Early critics suggested that the proponent, Dr Marsha Linehan, merely happened to be highly charismatic, but when others started replicating her methods, they continued to prove effective. One of the key components of DBT is mindfulness, something most of the public is aware of, possibly because of how simple it is to market. (Those adult colouring books you see in newsagents emerged from one of the suggested DBT exercises).

Mindfulness is an acquired skill that is beneficial to the mental wellbeing of anyone, not just those with borderline personality disorder. In BPD, the mindfulness practice is directed at acknowledging and accepting one’s feelings, thoughts and sensations. It’s about learning to think in the opposite direction to the way the borderline mind wants to go. I’ve had patients liken it to learning to ride a bicycle uphill.

Dialectical Behaviour Therapy is not easy. Dropout rates for initial engagements are usually higher than 60 per cent. Those who persist, succeed.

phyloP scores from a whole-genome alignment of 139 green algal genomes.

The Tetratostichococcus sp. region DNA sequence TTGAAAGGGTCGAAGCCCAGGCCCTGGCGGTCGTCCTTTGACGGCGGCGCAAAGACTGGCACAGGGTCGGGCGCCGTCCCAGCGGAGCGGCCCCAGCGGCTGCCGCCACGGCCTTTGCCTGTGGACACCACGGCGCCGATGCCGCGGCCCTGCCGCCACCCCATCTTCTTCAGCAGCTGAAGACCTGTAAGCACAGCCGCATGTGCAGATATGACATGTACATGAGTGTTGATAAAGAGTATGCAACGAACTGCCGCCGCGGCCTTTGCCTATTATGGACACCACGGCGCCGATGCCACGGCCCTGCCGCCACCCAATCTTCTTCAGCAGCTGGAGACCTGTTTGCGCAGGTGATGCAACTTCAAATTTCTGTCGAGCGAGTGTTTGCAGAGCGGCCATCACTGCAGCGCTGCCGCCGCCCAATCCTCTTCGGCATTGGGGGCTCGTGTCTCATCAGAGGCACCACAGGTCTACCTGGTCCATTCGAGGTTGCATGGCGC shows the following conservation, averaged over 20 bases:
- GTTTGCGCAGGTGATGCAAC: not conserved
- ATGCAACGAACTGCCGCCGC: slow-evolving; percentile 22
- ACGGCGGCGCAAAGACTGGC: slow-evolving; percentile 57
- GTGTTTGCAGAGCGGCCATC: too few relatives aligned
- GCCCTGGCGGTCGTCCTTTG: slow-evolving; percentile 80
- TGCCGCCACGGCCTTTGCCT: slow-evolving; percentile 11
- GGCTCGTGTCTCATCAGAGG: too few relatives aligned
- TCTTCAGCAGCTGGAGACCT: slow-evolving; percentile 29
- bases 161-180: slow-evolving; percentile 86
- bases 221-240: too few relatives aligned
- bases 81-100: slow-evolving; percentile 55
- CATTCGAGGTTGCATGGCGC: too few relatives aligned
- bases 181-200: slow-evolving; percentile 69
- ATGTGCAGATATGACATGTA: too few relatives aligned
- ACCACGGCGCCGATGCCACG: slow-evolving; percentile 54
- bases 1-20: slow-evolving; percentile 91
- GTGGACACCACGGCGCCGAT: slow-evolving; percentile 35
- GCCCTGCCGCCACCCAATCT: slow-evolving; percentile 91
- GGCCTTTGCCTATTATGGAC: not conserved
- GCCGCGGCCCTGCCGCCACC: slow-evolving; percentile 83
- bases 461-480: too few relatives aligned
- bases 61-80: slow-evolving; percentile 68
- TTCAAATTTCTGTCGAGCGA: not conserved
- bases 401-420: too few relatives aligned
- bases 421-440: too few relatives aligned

It was only a few years ago that Dr Linehan admitted that she herself had borderline personality disorder. It had failed to respond to medication, or electroshock therapy, and she spent two years at an inpatient unit, largely in seclusion as its ‘worst patient’.

She describes what led to change. The condition usually leads to the sufferer having a persistent voice in their head that feeds a nonstop torrent of abuse — that they are worthless, devoid of value, and do not deserve existence, let alone love. And in the throes of this, it was in church that, as clichéd as it sounds, a miracle occurred. As The New York Times reported: